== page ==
06 February 2012

Score One for Old School Journalism and The Australian

With the admission by public officials today that the Wivenhoe dam was indeed mismanaged,  The Australian newspaper is right to trumpet the importance of old school investigative journalism. Without their work, it is likely that the mismanagement would not have been uncovered:
Whatever its findings, the [Queensland flood investigation] report will be more informative and comprehensive as a result of the inquiry being reconvened and extended for 13 days after The Australian exposed glaring inconsistencies in the original evidence given by SEQWater and flood engineers about serious breaches of the dam's operating manual over two days leading up to the disaster. . .

For the public, an alarming aspect of the issue is that the mismanagement was uncovered not by their elected representatives or through the initial inquiry hearings, but by senior journalist Hedley Thomas's painstaking reading of official records. These suggested that SEQWater remained locked into the wrong strategy over the weekend of January 8 and 9 and into early Monday before the Brisbane River first broke its banks on January 11.

Scepticism, scrutiny of records and refusing to accept official spin are the hallmarks of fine journalism. Four days after the river peaked, contrary to SEQWater's insistence that the operating manual had been followed, Thomas questioned why the operation of the dam failed. He also reported independent engineer Michael O'Brien's view that catastrophe would have been avoided if releases had been adequate. Such probing, alas, did not suit more gullible media outlets, including Crikey, which brushed the public interest aside in claiming our coverage was "distorted" by "out-of-control" ego. A year on, the operations manager and chief executive of Queensland's WaterGrid admit that, based on what they were told at the time, the dam was mismanaged for two crucial days before the floods. In a land of climate extremes, hard lessons have been learned about managing the ravages of floods as well as drought, and the evacuation of St George shows authorities are being proactive. The emergence of the truth about Wivenhoe is also a lesson about public-interest journalism.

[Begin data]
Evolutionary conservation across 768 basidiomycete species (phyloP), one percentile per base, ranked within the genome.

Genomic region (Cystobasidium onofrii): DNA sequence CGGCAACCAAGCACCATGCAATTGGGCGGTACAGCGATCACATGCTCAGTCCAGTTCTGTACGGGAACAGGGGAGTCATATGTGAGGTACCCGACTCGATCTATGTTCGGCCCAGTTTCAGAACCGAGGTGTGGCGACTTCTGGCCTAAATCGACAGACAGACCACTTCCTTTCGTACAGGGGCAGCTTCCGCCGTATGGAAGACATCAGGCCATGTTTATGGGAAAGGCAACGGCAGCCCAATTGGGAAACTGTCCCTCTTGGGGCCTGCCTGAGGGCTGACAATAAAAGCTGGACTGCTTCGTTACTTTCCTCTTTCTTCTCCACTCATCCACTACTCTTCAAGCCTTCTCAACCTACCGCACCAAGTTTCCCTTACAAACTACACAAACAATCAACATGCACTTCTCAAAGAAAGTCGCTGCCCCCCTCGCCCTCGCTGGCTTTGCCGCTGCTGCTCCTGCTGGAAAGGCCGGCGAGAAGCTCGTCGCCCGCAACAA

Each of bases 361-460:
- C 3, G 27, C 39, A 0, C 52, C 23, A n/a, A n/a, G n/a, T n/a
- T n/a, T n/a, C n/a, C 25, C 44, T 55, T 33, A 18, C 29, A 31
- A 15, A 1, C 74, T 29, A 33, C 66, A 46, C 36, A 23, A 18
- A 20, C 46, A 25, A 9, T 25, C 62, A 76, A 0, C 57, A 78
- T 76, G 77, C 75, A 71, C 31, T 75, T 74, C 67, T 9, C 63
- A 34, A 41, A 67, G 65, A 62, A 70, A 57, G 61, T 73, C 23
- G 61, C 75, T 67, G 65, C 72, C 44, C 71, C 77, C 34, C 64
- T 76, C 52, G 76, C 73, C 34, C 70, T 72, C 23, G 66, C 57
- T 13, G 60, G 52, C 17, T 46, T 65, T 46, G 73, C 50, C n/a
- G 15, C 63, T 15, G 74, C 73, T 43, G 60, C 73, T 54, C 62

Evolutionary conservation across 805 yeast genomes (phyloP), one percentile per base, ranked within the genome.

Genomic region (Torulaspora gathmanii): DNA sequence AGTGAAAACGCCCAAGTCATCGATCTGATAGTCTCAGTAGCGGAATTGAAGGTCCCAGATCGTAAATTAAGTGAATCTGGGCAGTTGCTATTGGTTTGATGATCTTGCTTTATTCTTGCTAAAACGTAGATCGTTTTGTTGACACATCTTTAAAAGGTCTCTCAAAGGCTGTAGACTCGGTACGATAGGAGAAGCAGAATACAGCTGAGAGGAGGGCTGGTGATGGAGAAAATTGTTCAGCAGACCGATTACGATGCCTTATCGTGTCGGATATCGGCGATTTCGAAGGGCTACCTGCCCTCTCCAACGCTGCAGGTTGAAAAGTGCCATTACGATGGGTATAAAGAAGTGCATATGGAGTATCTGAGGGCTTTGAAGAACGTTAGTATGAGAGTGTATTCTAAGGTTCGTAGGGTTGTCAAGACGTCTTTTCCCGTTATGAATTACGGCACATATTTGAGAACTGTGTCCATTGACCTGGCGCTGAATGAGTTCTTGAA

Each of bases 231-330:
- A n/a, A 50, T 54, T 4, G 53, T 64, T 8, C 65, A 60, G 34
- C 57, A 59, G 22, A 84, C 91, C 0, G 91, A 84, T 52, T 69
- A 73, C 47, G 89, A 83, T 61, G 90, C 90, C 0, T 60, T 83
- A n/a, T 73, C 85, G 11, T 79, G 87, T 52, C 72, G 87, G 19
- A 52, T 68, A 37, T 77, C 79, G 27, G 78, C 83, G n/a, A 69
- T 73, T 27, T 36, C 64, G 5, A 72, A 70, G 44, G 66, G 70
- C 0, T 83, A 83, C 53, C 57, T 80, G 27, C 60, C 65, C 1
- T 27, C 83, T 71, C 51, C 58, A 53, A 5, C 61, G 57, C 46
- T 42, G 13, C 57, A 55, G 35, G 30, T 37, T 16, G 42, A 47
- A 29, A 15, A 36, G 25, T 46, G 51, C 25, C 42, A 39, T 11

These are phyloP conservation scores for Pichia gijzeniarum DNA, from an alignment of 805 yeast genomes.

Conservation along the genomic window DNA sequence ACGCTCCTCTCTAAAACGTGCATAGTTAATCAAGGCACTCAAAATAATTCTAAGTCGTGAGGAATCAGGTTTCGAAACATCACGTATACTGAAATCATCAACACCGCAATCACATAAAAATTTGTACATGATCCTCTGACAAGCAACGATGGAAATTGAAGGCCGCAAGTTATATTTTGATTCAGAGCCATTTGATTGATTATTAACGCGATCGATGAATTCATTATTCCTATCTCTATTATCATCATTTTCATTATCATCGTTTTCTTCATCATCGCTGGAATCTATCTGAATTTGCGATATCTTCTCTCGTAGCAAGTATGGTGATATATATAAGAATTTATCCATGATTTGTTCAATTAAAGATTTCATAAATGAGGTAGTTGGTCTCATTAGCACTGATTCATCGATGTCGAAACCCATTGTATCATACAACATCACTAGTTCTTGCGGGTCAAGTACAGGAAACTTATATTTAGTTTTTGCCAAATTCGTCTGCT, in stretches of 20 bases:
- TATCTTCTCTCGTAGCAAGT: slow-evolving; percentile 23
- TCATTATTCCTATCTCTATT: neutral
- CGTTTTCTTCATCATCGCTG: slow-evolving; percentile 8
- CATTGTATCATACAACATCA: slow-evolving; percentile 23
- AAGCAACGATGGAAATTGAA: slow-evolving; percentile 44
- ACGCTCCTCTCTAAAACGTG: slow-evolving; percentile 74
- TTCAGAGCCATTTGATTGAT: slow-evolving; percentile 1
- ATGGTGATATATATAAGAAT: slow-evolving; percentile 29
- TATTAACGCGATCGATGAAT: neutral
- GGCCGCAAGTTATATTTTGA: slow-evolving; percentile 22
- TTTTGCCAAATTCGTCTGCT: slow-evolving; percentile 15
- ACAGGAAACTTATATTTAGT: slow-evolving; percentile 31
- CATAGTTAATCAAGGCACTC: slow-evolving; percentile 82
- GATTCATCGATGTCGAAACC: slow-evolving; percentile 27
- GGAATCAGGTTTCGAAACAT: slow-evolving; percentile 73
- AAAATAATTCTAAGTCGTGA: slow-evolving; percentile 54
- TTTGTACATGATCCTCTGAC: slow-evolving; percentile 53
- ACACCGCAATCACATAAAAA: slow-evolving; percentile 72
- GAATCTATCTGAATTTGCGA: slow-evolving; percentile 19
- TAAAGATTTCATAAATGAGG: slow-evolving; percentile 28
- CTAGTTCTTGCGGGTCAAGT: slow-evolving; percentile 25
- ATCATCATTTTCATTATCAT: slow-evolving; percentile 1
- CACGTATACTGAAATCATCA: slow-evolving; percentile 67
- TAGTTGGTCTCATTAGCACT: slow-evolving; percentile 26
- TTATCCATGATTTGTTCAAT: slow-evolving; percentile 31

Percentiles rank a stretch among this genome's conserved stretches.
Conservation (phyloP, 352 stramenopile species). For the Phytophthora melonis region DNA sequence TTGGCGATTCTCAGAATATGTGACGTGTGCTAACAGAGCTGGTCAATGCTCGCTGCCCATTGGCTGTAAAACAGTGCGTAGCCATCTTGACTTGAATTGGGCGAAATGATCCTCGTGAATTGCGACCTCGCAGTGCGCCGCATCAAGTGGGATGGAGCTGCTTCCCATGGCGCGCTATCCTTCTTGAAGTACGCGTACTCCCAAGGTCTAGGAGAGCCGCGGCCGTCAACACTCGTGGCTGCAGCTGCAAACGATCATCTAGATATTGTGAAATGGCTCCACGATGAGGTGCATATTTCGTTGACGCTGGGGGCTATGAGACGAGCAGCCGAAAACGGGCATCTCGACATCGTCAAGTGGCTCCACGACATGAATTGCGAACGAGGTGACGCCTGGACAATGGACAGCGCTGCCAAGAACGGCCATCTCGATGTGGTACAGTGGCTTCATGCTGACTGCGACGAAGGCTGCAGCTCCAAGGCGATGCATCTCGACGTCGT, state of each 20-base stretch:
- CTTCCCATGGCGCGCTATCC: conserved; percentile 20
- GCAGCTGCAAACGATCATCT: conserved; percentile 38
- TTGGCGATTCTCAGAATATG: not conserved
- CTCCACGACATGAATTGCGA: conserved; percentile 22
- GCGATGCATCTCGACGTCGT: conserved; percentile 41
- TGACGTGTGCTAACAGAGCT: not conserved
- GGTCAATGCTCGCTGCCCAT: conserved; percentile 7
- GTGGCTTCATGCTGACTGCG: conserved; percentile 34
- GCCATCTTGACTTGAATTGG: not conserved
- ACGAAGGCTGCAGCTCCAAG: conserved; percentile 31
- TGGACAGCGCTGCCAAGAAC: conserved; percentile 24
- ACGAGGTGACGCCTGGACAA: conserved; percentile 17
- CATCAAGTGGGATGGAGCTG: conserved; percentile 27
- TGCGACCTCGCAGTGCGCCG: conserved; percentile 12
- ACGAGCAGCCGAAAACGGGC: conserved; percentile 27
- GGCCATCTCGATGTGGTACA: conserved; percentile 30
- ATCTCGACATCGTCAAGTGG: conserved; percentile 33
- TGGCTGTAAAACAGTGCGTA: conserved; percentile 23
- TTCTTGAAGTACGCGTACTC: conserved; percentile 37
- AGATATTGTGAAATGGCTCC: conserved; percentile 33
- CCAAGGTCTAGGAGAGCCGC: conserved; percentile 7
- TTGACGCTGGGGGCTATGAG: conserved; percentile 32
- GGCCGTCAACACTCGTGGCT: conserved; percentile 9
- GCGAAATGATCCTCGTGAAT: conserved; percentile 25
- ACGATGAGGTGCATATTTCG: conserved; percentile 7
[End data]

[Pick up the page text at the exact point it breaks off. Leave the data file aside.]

Whatever one might think about the political views found on the pages of The Australian or feelings about its ownership, Australians have been well served by its dogged reporting in the case of Wivenhoe. For everyone, the case provides a good example why independent oversight of experts and government makes good sense.